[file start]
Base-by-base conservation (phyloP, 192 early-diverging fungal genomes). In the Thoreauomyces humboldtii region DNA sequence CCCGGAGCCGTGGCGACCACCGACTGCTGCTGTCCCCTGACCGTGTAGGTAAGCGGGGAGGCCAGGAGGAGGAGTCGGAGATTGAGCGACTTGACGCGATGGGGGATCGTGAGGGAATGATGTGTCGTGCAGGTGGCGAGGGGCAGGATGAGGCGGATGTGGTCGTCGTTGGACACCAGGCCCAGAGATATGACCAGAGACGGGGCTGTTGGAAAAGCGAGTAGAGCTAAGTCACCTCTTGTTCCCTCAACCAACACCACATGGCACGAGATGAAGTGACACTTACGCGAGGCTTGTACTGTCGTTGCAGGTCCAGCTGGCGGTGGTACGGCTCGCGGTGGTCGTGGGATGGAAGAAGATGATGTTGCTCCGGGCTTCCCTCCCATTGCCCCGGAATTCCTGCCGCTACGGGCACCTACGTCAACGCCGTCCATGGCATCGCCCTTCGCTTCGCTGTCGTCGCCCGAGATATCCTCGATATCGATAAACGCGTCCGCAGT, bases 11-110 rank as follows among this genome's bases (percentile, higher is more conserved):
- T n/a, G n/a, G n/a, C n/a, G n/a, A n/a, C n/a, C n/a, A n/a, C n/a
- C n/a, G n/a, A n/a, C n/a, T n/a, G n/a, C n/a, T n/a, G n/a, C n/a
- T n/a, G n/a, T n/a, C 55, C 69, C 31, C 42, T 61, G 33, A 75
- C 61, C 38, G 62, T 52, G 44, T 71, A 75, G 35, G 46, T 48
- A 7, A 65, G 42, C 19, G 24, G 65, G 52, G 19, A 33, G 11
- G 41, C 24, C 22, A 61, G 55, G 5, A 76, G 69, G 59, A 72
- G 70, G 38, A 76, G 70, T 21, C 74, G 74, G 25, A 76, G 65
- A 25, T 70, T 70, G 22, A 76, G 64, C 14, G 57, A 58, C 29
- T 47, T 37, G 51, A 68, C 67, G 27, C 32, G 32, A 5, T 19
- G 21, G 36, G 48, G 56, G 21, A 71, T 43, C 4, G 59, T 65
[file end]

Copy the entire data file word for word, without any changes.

Base-by-base conservation (phyloP, 192 early-diverging fungal genomes). In the Thoreauomyces humboldtii region DNA sequence CCCGGAGCCGTGGCGACCACCGACTGCTGCTGTCCCCTGACCGTGTAGGTAAGCGGGGAGGCCAGGAGGAGGAGTCGGAGATTGAGCGACTTGACGCGATGGGGGATCGTGAGGGAATGATGTGTCGTGCAGGTGGCGAGGGGCAGGATGAGGCGGATGTGGTCGTCGTTGGACACCAGGCCCAGAGATATGACCAGAGACGGGGCTGTTGGAAAAGCGAGTAGAGCTAAGTCACCTCTTGTTCCCTCAACCAACACCACATGGCACGAGATGAAGTGACACTTACGCGAGGCTTGTACTGTCGTTGCAGGTCCAGCTGGCGGTGGTACGGCTCGCGGTGGTCGTGGGATGGAAGAAGATGATGTTGCTCCGGGCTTCCCTCCCATTGCCCCGGAATTCCTGCCGCTACGGGCACCTACGTCAACGCCGTCCATGGCATCGCCCTTCGCTTCGCTGTCGTCGCCCGAGATATCCTCGATATCGATAAACGCGTCCGCAGT, bases 11-110 rank as follows among this genome's bases (percentile, higher is more conserved):
- T n/a, G n/a, G n/a, C n/a, G n/a, A n/a, C n/a, C n/a, A n/a, C n/a
- C n/a, G n/a, A n/a, C n/a, T n/a, G n/a, C n/a, T n/a, G n/a, C n/a
- T n/a, G n/a, T n/a, C 55, C 69, C 31, C 42, T 61, G 33, A 75
- C 61, C 38, G 62, T 52, G 44, T 71, A 75, G 35, G 46, T 48
- A 7, A 65, G 42, C 19, G 24, G 65, G 52, G 19, A 33, G 11
- G 41, C 24, C 22, A 61, G 55, G 5, A 76, G 69, G 59, A 72
- G 70, G 38, A 76, G 70, T 21, C 74, G 74, G 25, A 76, G 65
- A 25, T 70, T 70, G 22, A 76, G 64, C 14, G 57, A 58, C 29
- T 47, T 37, G 51, A 68, C 67, G 27, C 32, G 32, A 5, T 19
- G 21, G 36, G 48, G 56, G 21, A 71, T 43, C 4, G 59, T 65